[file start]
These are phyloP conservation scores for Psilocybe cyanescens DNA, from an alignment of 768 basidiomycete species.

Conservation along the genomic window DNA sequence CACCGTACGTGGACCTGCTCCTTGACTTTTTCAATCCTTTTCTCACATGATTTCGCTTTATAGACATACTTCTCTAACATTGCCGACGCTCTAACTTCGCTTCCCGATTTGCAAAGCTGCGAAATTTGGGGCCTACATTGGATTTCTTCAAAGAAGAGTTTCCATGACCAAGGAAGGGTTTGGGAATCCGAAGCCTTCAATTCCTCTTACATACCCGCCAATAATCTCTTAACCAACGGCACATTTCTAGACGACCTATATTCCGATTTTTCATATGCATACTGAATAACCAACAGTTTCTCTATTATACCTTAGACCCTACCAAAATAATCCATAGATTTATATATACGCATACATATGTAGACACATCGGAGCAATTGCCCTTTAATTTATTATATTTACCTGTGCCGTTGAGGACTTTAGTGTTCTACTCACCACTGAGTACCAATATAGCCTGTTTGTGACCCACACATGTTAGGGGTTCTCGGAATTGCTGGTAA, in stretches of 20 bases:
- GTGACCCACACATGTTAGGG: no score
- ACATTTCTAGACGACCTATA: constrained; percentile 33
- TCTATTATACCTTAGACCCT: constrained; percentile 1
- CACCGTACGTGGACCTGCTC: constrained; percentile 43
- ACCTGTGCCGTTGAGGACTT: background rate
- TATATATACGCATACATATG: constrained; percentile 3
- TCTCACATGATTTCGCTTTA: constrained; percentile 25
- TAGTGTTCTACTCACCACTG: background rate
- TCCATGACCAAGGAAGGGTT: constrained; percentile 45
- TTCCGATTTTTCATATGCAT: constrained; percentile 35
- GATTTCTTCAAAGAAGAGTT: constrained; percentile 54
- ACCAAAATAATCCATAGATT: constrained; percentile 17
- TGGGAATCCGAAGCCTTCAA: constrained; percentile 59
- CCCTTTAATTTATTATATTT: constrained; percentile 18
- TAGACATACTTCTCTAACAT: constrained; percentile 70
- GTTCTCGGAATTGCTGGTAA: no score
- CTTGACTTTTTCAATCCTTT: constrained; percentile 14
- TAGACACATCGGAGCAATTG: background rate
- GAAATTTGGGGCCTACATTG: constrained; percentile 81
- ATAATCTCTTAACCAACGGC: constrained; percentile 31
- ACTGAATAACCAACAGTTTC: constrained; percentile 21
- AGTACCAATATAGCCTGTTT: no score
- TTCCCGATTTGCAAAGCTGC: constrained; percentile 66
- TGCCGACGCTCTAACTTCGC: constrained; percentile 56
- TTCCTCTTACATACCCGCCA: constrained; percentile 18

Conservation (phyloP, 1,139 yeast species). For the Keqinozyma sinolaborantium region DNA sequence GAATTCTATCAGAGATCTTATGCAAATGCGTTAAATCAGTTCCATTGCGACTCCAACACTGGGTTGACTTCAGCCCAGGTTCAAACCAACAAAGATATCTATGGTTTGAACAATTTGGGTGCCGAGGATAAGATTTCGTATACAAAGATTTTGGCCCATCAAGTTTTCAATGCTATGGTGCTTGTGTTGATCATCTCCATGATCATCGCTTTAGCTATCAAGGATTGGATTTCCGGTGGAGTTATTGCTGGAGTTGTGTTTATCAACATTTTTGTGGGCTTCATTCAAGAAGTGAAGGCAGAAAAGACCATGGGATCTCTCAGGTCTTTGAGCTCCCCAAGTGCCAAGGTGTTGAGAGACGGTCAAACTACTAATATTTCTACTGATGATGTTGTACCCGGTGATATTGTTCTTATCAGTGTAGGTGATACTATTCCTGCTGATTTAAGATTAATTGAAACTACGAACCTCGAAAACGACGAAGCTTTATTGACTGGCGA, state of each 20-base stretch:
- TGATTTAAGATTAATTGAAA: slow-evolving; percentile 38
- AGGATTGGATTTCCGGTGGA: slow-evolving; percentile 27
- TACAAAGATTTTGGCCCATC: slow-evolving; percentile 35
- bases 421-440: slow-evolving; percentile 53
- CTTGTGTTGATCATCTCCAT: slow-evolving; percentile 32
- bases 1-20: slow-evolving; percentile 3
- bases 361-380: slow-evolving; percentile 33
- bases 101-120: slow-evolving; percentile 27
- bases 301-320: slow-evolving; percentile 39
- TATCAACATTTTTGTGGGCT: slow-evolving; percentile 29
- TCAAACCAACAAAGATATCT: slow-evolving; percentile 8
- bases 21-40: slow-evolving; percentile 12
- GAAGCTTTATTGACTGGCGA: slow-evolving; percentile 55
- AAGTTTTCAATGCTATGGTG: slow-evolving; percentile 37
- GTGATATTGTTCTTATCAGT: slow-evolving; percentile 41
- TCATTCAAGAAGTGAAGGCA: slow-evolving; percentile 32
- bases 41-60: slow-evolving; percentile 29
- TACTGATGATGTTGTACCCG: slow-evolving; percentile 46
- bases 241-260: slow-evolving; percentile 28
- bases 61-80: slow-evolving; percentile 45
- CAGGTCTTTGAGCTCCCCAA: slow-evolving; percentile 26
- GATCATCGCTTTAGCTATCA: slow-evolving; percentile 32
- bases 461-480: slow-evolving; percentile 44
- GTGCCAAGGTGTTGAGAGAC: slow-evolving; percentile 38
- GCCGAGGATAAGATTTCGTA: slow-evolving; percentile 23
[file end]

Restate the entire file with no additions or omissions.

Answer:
These are phyloP conservation scores for Psilocybe cyanescens DNA, from an alignment of 768 basidiomycete species.

Conservation along the genomic window DNA sequence CACCGTACGTGGACCTGCTCCTTGACTTTTTCAATCCTTTTCTCACATGATTTCGCTTTATAGACATACTTCTCTAACATTGCCGACGCTCTAACTTCGCTTCCCGATTTGCAAAGCTGCGAAATTTGGGGCCTACATTGGATTTCTTCAAAGAAGAGTTTCCATGACCAAGGAAGGGTTTGGGAATCCGAAGCCTTCAATTCCTCTTACATACCCGCCAATAATCTCTTAACCAACGGCACATTTCTAGACGACCTATATTCCGATTTTTCATATGCATACTGAATAACCAACAGTTTCTCTATTATACCTTAGACCCTACCAAAATAATCCATAGATTTATATATACGCATACATATGTAGACACATCGGAGCAATTGCCCTTTAATTTATTATATTTACCTGTGCCGTTGAGGACTTTAGTGTTCTACTCACCACTGAGTACCAATATAGCCTGTTTGTGACCCACACATGTTAGGGGTTCTCGGAATTGCTGGTAA, in stretches of 20 bases:
- GTGACCCACACATGTTAGGG: no score
- ACATTTCTAGACGACCTATA: constrained; percentile 33
- TCTATTATACCTTAGACCCT: constrained; percentile 1
- CACCGTACGTGGACCTGCTC: constrained; percentile 43
- ACCTGTGCCGTTGAGGACTT: background rate
- TATATATACGCATACATATG: constrained; percentile 3
- TCTCACATGATTTCGCTTTA: constrained; percentile 25
- TAGTGTTCTACTCACCACTG: background rate
- TCCATGACCAAGGAAGGGTT: constrained; percentile 45
- TTCCGATTTTTCATATGCAT: constrained; percentile 35
- GATTTCTTCAAAGAAGAGTT: constrained; percentile 54
- ACCAAAATAATCCATAGATT: constrained; percentile 17
- TGGGAATCCGAAGCCTTCAA: constrained; percentile 59
- CCCTTTAATTTATTATATTT: constrained; percentile 18
- TAGACATACTTCTCTAACAT: constrained; percentile 70
- GTTCTCGGAATTGCTGGTAA: no score
- CTTGACTTTTTCAATCCTTT: constrained; percentile 14
- TAGACACATCGGAGCAATTG: background rate
- GAAATTTGGGGCCTACATTG: constrained; percentile 81
- ATAATCTCTTAACCAACGGC: constrained; percentile 31
- ACTGAATAACCAACAGTTTC: constrained; percentile 21
- AGTACCAATATAGCCTGTTT: no score
- TTCCCGATTTGCAAAGCTGC: constrained; percentile 66
- TGCCGACGCTCTAACTTCGC: constrained; percentile 56
- TTCCTCTTACATACCCGCCA: constrained; percentile 18

Conservation (phyloP, 1,139 yeast species). For the Keqinozyma sinolaborantium region DNA sequence GAATTCTATCAGAGATCTTATGCAAATGCGTTAAATCAGTTCCATTGCGACTCCAACACTGGGTTGACTTCAGCCCAGGTTCAAACCAACAAAGATATCTATGGTTTGAACAATTTGGGTGCCGAGGATAAGATTTCGTATACAAAGATTTTGGCCCATCAAGTTTTCAATGCTATGGTGCTTGTGTTGATCATCTCCATGATCATCGCTTTAGCTATCAAGGATTGGATTTCCGGTGGAGTTATTGCTGGAGTTGTGTTTATCAACATTTTTGTGGGCTTCATTCAAGAAGTGAAGGCAGAAAAGACCATGGGATCTCTCAGGTCTTTGAGCTCCCCAAGTGCCAAGGTGTTGAGAGACGGTCAAACTACTAATATTTCTACTGATGATGTTGTACCCGGTGATATTGTTCTTATCAGTGTAGGTGATACTATTCCTGCTGATTTAAGATTAATTGAAACTACGAACCTCGAAAACGACGAAGCTTTATTGACTGGCGA, state of each 20-base stretch:
- TGATTTAAGATTAATTGAAA: slow-evolving; percentile 38
- AGGATTGGATTTCCGGTGGA: slow-evolving; percentile 27
- TACAAAGATTTTGGCCCATC: slow-evolving; percentile 35
- bases 421-440: slow-evolving; percentile 53
- CTTGTGTTGATCATCTCCAT: slow-evolving; percentile 32
- bases 1-20: slow-evolving; percentile 3
- bases 361-380: slow-evolving; percentile 33
- bases 101-120: slow-evolving; percentile 27
- bases 301-320: slow-evolving; percentile 39
- TATCAACATTTTTGTGGGCT: slow-evolving; percentile 29
- TCAAACCAACAAAGATATCT: slow-evolving; percentile 8
- bases 21-40: slow-evolving; percentile 12
- GAAGCTTTATTGACTGGCGA: slow-evolving; percentile 55
- AAGTTTTCAATGCTATGGTG: slow-evolving; percentile 37
- GTGATATTGTTCTTATCAGT: slow-evolving; percentile 41
- TCATTCAAGAAGTGAAGGCA: slow-evolving; percentile 32
- bases 41-60: slow-evolving; percentile 29
- TACTGATGATGTTGTACCCG: slow-evolving; percentile 46
- bases 241-260: slow-evolving; percentile 28
- bases 61-80: slow-evolving; percentile 45
- CAGGTCTTTGAGCTCCCCAA: slow-evolving; percentile 26
- GATCATCGCTTTAGCTATCA: slow-evolving; percentile 32
- bases 461-480: slow-evolving; percentile 44
- GTGCCAAGGTGTTGAGAGAC: slow-evolving; percentile 38
- GCCGAGGATAAGATTTCGTA: slow-evolving; percentile 23